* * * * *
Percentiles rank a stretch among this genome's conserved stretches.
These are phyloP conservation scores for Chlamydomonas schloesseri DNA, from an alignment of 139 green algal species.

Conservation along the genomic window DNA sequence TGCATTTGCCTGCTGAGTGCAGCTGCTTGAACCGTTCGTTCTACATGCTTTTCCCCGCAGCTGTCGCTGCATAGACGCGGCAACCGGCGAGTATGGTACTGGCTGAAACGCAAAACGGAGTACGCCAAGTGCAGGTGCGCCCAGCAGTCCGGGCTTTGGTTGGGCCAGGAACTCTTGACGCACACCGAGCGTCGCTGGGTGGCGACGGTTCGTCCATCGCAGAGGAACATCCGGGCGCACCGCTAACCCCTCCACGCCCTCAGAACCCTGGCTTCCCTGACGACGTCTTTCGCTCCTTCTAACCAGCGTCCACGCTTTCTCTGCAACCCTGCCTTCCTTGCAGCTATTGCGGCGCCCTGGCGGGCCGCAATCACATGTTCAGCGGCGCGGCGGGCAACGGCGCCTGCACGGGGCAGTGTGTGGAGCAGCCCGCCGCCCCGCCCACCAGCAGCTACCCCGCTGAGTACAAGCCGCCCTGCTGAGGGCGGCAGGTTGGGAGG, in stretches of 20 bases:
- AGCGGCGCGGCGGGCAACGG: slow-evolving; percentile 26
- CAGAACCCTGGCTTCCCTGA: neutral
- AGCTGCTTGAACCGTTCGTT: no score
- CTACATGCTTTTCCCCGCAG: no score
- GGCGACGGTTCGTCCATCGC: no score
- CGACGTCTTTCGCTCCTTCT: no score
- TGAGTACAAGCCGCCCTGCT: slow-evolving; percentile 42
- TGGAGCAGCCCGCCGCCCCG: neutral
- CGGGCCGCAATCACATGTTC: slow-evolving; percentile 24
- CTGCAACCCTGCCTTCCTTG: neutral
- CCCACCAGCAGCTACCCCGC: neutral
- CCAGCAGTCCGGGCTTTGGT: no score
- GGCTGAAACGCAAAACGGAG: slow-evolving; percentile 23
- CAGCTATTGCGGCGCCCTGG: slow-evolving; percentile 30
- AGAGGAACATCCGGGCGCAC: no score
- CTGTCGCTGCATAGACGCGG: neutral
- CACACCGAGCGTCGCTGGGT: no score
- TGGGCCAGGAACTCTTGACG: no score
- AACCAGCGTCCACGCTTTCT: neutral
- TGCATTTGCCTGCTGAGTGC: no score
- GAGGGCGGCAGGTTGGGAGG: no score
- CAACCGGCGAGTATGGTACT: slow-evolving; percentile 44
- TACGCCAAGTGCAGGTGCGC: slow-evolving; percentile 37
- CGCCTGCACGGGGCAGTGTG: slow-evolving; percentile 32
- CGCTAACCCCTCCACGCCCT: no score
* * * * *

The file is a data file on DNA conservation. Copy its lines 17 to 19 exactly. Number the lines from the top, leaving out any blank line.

- CAGCTATTGCGGCGCCCTGG: slow-evolving; percentile 30
- AGAGGAACATCCGGGCGCAC: no score
- CTGTCGCTGCATAGACGCGG: neutral